Lee Peterson

It’s a start, but the real answer is flipping the model itself: as Ron Johnson suggested and as Walmart is now planning, the idea of a Town Center with restaurants, work space, showroom stores and excellent staffing should also be on the docket. Think revolution vs. evolution (and slow death). Good to see that something is being tried other than useless tech and new merchandise, but simply put: stores — all of them — need to become something else, not just stacked merchandise, no matter how big they are.

Ananda Chakravarty

An interesting play here is the change in how customers will flow through the store — store layout. Macy’s will now have a single point of engagement for checkout per floor rather than customers searching for an associate or walking in circles to find checkout. The smaller footprint allows for fewer associates and an easier experience for less frequent customers unfamiliar with the store layout. This is all upside for Macy’s and fits nicely with their lower performing locations by also lowering staffing costs and making these stores more profitable.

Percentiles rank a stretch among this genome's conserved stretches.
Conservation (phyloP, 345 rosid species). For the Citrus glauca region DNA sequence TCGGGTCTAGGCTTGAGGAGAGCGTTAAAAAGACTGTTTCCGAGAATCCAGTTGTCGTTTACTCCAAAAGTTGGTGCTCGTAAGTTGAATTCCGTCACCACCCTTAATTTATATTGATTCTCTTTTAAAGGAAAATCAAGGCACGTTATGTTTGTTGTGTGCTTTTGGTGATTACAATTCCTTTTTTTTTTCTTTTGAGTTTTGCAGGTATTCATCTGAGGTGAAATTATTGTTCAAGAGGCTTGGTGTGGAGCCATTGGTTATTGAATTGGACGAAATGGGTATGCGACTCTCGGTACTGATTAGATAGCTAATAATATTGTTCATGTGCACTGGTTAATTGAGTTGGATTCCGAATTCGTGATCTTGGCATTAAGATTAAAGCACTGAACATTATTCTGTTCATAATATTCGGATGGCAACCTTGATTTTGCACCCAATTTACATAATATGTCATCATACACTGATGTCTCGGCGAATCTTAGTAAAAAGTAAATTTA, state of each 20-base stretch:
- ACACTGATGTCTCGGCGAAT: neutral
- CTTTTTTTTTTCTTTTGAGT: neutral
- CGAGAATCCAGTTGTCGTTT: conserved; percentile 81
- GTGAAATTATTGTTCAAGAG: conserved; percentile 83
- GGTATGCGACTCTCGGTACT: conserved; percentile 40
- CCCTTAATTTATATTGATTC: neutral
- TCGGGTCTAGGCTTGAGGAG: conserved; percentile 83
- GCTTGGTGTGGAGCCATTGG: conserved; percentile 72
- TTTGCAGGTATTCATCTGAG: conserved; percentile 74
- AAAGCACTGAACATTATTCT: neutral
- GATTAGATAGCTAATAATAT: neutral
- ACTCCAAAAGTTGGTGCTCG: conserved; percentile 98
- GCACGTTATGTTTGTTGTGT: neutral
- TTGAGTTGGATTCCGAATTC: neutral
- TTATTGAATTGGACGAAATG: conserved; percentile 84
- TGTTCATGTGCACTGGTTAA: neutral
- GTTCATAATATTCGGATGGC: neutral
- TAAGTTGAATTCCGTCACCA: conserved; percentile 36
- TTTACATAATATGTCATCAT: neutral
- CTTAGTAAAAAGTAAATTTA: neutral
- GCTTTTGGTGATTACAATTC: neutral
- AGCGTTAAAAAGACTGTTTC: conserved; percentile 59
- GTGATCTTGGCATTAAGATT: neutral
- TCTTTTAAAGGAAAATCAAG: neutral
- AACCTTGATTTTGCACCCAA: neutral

Georganne Bender

Small is the new black; Small is the new big. Shoppers love the convenience and savings at big stores like Macy’s, but they crave the indie retail experience.

Macy’s has done some out-of-character things lately, including changing areas that cheapen the shopping experience, like trying on $200 shoes you pull from a self-service pile, and the single cashwrap per floor that is both inconvenient and a pain in the shorts when the store is busy. Macy’s isn’t a discount store, these things shouldn’t happen there.

Walling off areas of the store may be a start but it’s not enough. Narrower assortments that are regionally curated and backed up with strong customer service are just as important. The Market @ Macy’s, STORY, and other pop-up partnerships will help as well. Going small should be a positive move for consumers, not an inconvenience.

Rich Kizer